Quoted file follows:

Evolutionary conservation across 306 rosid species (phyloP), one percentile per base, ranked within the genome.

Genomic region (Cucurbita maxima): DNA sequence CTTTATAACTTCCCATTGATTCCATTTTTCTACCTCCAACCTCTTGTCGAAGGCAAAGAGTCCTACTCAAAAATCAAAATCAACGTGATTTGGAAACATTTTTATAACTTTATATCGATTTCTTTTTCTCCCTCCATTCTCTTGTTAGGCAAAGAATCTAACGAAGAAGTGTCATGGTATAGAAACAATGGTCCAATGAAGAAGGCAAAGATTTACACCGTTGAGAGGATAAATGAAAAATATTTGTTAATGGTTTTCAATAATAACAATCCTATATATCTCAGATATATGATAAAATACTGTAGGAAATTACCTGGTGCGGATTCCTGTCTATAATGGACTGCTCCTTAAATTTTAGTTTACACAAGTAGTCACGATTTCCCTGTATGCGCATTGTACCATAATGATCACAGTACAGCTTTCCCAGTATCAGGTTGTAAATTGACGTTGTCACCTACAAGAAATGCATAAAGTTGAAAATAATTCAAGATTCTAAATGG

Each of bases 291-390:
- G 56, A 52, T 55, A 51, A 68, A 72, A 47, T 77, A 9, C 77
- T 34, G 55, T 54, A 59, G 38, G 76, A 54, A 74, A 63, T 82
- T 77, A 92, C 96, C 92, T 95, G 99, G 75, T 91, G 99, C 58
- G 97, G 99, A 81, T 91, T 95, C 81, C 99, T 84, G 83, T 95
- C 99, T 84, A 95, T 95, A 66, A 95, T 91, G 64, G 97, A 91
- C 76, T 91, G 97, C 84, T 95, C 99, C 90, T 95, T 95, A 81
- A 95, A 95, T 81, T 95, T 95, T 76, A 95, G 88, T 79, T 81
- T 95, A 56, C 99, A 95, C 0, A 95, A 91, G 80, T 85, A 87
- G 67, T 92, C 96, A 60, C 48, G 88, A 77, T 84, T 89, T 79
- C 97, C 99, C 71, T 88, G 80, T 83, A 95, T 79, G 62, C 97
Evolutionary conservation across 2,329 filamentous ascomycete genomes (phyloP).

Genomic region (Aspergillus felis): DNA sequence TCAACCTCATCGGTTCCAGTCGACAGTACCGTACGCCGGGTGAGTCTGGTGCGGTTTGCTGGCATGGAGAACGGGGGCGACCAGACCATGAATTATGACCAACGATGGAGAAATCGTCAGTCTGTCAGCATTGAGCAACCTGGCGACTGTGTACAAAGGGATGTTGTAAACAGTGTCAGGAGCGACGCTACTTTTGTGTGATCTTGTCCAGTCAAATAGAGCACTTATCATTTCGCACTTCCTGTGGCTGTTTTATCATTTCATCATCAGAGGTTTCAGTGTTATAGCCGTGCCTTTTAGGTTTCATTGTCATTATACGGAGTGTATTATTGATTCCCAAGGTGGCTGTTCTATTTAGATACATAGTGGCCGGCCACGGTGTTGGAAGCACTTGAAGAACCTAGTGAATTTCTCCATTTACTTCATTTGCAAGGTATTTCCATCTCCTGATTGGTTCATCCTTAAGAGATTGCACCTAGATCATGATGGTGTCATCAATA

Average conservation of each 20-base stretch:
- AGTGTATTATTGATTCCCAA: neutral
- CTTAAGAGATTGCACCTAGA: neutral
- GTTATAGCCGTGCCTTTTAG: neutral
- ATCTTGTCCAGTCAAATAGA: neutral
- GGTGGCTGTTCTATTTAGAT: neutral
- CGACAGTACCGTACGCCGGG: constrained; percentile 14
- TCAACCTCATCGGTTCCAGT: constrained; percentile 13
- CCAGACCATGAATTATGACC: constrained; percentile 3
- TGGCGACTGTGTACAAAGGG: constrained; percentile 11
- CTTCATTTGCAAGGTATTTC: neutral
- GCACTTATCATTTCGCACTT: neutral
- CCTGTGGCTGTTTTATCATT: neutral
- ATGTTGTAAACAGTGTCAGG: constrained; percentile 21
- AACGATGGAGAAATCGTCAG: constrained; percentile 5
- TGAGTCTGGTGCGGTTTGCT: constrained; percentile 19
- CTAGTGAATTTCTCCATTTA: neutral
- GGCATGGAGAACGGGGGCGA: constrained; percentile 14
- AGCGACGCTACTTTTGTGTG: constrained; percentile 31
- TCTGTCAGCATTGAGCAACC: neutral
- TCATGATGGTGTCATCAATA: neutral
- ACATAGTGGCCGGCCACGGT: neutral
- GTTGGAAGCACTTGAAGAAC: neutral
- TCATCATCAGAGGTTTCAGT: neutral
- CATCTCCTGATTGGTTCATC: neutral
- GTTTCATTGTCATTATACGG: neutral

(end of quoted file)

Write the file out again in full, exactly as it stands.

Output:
Evolutionary conservation across 306 rosid species (phyloP), one percentile per base, ranked within the genome.

Genomic region (Cucurbita maxima): DNA sequence CTTTATAACTTCCCATTGATTCCATTTTTCTACCTCCAACCTCTTGTCGAAGGCAAAGAGTCCTACTCAAAAATCAAAATCAACGTGATTTGGAAACATTTTTATAACTTTATATCGATTTCTTTTTCTCCCTCCATTCTCTTGTTAGGCAAAGAATCTAACGAAGAAGTGTCATGGTATAGAAACAATGGTCCAATGAAGAAGGCAAAGATTTACACCGTTGAGAGGATAAATGAAAAATATTTGTTAATGGTTTTCAATAATAACAATCCTATATATCTCAGATATATGATAAAATACTGTAGGAAATTACCTGGTGCGGATTCCTGTCTATAATGGACTGCTCCTTAAATTTTAGTTTACACAAGTAGTCACGATTTCCCTGTATGCGCATTGTACCATAATGATCACAGTACAGCTTTCCCAGTATCAGGTTGTAAATTGACGTTGTCACCTACAAGAAATGCATAAAGTTGAAAATAATTCAAGATTCTAAATGG

Each of bases 291-390:
- G 56, A 52, T 55, A 51, A 68, A 72, A 47, T 77, A 9, C 77
- T 34, G 55, T 54, A 59, G 38, G 76, A 54, A 74, A 63, T 82
- T 77, A 92, C 96, C 92, T 95, G 99, G 75, T 91, G 99, C 58
- G 97, G 99, A 81, T 91, T 95, C 81, C 99, T 84, G 83, T 95
- C 99, T 84, A 95, T 95, A 66, A 95, T 91, G 64, G 97, A 91
- C 76, T 91, G 97, C 84, T 95, C 99, C 90, T 95, T 95, A 81
- A 95, A 95, T 81, T 95, T 95, T 76, A 95, G 88, T 79, T 81
- T 95, A 56, C 99, A 95, C 0, A 95, A 91, G 80, T 85, A 87
- G 67, T 92, C 96, A 60, C 48, G 88, A 77, T 84, T 89, T 79
- C 97, C 99, C 71, T 88, G 80, T 83, A 95, T 79, G 62, C 97
Evolutionary conservation across 2,329 filamentous ascomycete genomes (phyloP).

Genomic region (Aspergillus felis): DNA sequence TCAACCTCATCGGTTCCAGTCGACAGTACCGTACGCCGGGTGAGTCTGGTGCGGTTTGCTGGCATGGAGAACGGGGGCGACCAGACCATGAATTATGACCAACGATGGAGAAATCGTCAGTCTGTCAGCATTGAGCAACCTGGCGACTGTGTACAAAGGGATGTTGTAAACAGTGTCAGGAGCGACGCTACTTTTGTGTGATCTTGTCCAGTCAAATAGAGCACTTATCATTTCGCACTTCCTGTGGCTGTTTTATCATTTCATCATCAGAGGTTTCAGTGTTATAGCCGTGCCTTTTAGGTTTCATTGTCATTATACGGAGTGTATTATTGATTCCCAAGGTGGCTGTTCTATTTAGATACATAGTGGCCGGCCACGGTGTTGGAAGCACTTGAAGAACCTAGTGAATTTCTCCATTTACTTCATTTGCAAGGTATTTCCATCTCCTGATTGGTTCATCCTTAAGAGATTGCACCTAGATCATGATGGTGTCATCAATA

Average conservation of each 20-base stretch:
- AGTGTATTATTGATTCCCAA: neutral
- CTTAAGAGATTGCACCTAGA: neutral
- GTTATAGCCGTGCCTTTTAG: neutral
- ATCTTGTCCAGTCAAATAGA: neutral
- GGTGGCTGTTCTATTTAGAT: neutral
- CGACAGTACCGTACGCCGGG: constrained; percentile 14
- TCAACCTCATCGGTTCCAGT: constrained; percentile 13
- CCAGACCATGAATTATGACC: constrained; percentile 3
- TGGCGACTGTGTACAAAGGG: constrained; percentile 11
- CTTCATTTGCAAGGTATTTC: neutral
- GCACTTATCATTTCGCACTT: neutral
- CCTGTGGCTGTTTTATCATT: neutral
- ATGTTGTAAACAGTGTCAGG: constrained; percentile 21
- AACGATGGAGAAATCGTCAG: constrained; percentile 5
- TGAGTCTGGTGCGGTTTGCT: constrained; percentile 19
- CTAGTGAATTTCTCCATTTA: neutral
- GGCATGGAGAACGGGGGCGA: constrained; percentile 14
- AGCGACGCTACTTTTGTGTG: constrained; percentile 31
- TCTGTCAGCATTGAGCAACC: neutral
- TCATGATGGTGTCATCAATA: neutral
- ACATAGTGGCCGGCCACGGT: neutral
- GTTGGAAGCACTTGAAGAAC: neutral
- TCATCATCAGAGGTTTCAGT: neutral
- CATCTCCTGATTGGTTCATC: neutral
- GTTTCATTGTCATTATACGG: neutral